Before embarking on my trip around the world, I received many well wishes from my friends and family which were all greatly appreciated. But amongst the sincere words was the occasional “You’re so lucky Sam!” and “I wish I could do what you’re doing!” While admittedly this was being said in good faith, it couldn’t be more from the truth. I am not lucky to be travelling the world. Luck has very little to do with the matter entirely.
Okay, let’s start off with the obvious – I live in Australia, which is literally known as the lucky country because of our beautiful land, culture, society and economy. I know you’re thinking: quite a difficult fight you’re trying to pick aren’t you Sam? Just wait, hear me out. I was lucky in the sense to be born there and be raised by two wonderful parents who taught me a lot and made it viable for me to save. But I’m still not lucky to be travelling the world. The concept implies I simply fell into a ticket, saving money, travel plans and all the necessary purchases leading up to packing my bags and leaving.
So how did I manage to travel the world at my age you may ask? It’s very simple and it comes down to two basic elements. The first is sacrifice. Throughout my school and university I always worked weekends, sacrificing nights out and such in order to save money. I knew from a young age I wanted to travel and that I’d need money for it. After graduating university I continued working, eager to save more money in order to reach my goals. But there are many people I know my age that work full-time and couldn’t dream of travelling the world and this why it seems ‘lucky’ for me to do it. Incorrect.
What it comes down to next is priorities. I never was too fussed about driving an expensive car, buying a house or partying excessively. Not saying there’s anything wrong with any of them, but they would be a big hindrance for anyone who wanted to travel the world for an extended period of time. I simply chose to prioritise my desire to travel over the need for these things and everyone can do that. It comes down to your mentality and your ability to prioritise these things in your life. I worked an average job working casually and didn’t save to the point of being in poverty. I still enjoyed lunches out with my friends, the occasional expensive dinner, movies and regular indulgences. What I did with my disposable income was put it towards seeing the world in the future.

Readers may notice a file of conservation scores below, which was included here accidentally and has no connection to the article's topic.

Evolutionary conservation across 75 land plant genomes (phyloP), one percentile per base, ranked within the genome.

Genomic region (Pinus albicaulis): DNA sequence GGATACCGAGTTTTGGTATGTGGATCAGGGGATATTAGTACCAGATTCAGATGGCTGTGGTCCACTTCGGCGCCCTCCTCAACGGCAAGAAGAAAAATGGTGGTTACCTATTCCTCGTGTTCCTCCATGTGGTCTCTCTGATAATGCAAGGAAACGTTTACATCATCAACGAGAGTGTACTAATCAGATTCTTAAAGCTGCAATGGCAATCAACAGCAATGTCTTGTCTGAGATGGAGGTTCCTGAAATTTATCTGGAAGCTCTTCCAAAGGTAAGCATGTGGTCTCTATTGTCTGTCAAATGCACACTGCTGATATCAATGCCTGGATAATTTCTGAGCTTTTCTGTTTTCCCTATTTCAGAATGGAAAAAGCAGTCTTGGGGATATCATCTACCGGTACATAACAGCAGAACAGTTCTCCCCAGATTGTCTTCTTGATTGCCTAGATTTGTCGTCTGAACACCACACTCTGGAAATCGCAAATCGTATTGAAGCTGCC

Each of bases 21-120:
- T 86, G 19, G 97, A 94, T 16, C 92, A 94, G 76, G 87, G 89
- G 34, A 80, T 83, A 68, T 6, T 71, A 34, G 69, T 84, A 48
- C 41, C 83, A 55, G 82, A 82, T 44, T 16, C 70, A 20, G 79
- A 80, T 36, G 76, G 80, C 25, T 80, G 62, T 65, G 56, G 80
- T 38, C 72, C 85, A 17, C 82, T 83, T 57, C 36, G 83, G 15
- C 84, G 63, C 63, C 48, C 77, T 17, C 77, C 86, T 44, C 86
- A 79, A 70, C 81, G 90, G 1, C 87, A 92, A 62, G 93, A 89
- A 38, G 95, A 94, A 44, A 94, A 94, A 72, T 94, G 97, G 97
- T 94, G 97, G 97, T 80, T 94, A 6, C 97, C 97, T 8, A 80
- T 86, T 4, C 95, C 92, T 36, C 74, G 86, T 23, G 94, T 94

Once you realise what you can accomplish with your hard earned money you will revel in the act of saving. It won’t become a burdensome chore but more of an exciting accumulation of future memories.
So the only thing it comes down to is your mentality. Work harder, work smarter and make priorities. Drop the smashed avo on toast every second day. Try cooking at home. Go easy on the SportsBet (one of my less intelligent investments).
With a little research and planning, a backpacking trip can be as affordable as you make it. I’ve met people who only travel by airplane and others who never eat a meal outside. You can find your balance and mould your travels around your budget. My only piece of advice is to smell the roses along your journey – there’s no point of a long trip if you’re not enjoying yourself.
As I type this to you, I’m relaxing in the beautiful country of Colombia, sipping a one dollar beer and enjoying every minute of my time abroad. It might be tough to save, but I can assure you it is so worth it in the end. As the old quote goes, travelling is the only thing you buy that makes you richer. Your travels will more than likely open your eyes to a new world of experiences and lessons that you never could have had in your comfort zone at home.
Let’s just hope luck is on your side.